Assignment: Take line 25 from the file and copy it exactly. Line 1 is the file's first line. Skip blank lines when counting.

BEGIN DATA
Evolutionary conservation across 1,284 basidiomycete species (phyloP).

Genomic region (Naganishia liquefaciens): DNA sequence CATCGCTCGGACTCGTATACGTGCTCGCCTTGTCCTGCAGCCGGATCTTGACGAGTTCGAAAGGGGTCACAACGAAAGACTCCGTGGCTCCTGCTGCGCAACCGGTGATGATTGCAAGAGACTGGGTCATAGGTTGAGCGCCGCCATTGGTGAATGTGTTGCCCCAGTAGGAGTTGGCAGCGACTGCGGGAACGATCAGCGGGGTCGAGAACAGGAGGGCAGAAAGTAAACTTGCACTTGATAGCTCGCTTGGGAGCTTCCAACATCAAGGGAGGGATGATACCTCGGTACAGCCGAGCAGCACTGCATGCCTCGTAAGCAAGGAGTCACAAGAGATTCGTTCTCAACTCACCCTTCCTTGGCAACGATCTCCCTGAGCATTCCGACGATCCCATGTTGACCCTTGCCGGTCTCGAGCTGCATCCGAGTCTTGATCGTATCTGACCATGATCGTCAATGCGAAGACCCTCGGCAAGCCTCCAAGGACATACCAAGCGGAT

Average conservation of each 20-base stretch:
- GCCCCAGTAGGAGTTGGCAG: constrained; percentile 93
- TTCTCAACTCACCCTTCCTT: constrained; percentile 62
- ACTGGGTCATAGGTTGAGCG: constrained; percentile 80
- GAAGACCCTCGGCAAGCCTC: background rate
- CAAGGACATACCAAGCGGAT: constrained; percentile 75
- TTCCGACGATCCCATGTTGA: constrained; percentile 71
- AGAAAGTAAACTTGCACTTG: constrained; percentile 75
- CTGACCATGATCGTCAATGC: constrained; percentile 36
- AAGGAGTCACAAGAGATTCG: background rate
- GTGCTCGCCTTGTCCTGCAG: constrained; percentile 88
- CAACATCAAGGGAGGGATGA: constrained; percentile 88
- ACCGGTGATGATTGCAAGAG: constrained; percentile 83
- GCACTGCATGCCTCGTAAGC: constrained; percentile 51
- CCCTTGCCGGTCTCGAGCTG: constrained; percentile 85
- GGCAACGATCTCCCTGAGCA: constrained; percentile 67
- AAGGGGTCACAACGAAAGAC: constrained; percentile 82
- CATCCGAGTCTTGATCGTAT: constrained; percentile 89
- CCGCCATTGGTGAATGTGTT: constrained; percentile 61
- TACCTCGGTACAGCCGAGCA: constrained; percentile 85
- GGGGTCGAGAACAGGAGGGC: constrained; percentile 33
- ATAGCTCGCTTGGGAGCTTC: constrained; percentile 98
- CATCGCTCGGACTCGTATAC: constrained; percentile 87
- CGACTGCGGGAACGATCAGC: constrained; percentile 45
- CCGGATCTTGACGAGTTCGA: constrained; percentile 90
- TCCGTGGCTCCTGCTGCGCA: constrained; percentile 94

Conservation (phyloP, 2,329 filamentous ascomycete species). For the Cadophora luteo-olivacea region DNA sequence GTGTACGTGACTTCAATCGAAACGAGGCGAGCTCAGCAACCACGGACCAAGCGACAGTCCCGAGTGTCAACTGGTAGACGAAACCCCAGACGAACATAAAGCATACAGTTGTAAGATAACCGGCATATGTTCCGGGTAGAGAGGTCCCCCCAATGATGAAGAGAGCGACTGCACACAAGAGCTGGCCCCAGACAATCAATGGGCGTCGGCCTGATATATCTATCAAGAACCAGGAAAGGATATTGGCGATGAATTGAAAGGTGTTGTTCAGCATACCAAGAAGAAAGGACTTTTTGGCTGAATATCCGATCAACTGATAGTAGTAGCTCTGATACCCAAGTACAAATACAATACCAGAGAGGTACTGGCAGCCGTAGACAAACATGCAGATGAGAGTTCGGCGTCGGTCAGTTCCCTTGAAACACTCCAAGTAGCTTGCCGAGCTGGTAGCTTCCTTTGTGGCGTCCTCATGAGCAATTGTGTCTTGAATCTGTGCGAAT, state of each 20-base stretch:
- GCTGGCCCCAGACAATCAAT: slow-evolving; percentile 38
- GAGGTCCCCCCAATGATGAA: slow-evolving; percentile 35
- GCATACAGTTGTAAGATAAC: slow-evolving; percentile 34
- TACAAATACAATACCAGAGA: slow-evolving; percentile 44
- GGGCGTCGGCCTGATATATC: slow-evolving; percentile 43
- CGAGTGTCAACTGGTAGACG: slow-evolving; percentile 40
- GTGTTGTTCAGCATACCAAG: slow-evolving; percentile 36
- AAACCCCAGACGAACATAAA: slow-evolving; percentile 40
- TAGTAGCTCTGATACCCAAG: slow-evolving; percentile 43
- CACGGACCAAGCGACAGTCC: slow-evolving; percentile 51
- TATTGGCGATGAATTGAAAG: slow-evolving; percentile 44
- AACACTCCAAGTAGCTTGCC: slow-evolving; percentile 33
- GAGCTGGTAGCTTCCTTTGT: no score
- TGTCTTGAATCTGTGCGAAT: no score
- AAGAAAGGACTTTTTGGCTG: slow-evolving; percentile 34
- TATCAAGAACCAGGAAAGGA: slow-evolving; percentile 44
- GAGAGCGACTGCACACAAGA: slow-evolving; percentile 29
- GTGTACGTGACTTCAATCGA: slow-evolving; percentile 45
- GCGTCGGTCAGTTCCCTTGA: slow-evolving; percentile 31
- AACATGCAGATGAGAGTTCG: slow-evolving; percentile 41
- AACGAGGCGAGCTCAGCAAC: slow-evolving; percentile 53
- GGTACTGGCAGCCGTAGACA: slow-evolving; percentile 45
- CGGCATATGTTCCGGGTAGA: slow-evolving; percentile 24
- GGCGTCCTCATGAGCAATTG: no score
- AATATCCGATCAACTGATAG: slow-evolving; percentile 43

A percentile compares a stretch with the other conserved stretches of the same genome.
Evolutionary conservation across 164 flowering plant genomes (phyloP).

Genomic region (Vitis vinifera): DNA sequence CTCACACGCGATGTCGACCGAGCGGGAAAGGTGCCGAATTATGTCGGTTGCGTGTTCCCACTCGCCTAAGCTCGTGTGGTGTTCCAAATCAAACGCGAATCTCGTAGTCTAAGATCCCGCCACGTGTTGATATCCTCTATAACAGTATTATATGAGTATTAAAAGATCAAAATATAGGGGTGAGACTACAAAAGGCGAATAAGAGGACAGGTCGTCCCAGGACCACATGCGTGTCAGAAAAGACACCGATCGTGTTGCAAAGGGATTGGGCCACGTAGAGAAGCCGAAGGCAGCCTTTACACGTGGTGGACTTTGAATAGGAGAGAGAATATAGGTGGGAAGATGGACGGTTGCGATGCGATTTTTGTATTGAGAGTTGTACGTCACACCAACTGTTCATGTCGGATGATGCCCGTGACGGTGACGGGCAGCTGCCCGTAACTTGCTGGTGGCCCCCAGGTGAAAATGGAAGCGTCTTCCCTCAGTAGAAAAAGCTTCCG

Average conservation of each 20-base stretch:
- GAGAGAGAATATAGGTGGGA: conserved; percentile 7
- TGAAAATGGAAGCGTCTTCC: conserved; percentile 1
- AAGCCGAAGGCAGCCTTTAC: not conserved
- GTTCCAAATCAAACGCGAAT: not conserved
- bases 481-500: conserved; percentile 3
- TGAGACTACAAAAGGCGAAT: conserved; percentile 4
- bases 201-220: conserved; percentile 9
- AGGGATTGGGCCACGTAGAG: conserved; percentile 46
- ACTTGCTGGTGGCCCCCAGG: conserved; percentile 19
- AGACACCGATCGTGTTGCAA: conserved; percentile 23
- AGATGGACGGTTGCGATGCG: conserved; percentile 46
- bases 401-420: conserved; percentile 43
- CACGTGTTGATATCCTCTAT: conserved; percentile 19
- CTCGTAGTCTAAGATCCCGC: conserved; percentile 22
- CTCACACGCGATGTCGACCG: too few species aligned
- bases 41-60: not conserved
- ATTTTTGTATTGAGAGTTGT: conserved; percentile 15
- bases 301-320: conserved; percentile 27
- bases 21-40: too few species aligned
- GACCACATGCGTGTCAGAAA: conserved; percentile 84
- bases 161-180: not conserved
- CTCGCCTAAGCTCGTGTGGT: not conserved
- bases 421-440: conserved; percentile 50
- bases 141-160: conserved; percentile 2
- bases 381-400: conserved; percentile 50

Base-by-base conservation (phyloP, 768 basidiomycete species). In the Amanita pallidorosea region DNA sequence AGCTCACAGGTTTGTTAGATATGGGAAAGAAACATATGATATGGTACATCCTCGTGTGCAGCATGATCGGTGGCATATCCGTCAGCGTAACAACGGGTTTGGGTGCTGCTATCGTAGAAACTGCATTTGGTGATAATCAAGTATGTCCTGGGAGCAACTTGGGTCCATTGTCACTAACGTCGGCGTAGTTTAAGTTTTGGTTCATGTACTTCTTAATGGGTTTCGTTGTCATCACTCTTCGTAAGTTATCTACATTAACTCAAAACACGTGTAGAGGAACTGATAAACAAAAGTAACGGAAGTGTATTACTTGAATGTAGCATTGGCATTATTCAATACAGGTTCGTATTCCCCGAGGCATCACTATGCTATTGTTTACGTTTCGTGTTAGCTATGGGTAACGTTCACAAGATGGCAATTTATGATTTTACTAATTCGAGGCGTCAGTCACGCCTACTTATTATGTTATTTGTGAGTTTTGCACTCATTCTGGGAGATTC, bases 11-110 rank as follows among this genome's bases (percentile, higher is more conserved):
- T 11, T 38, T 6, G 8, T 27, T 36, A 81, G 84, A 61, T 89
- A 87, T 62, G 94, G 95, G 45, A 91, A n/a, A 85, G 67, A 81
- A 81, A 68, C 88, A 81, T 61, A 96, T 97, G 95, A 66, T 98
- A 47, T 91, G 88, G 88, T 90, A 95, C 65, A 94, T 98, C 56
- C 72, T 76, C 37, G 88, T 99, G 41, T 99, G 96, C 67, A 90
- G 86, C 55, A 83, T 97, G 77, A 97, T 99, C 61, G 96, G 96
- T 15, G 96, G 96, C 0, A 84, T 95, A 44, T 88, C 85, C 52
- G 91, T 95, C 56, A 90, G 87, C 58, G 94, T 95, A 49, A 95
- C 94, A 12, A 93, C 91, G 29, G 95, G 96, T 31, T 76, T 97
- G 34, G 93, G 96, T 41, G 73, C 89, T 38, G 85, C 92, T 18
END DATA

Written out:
- CATCGCTCGGACTCGTATAC: constrained; percentile 87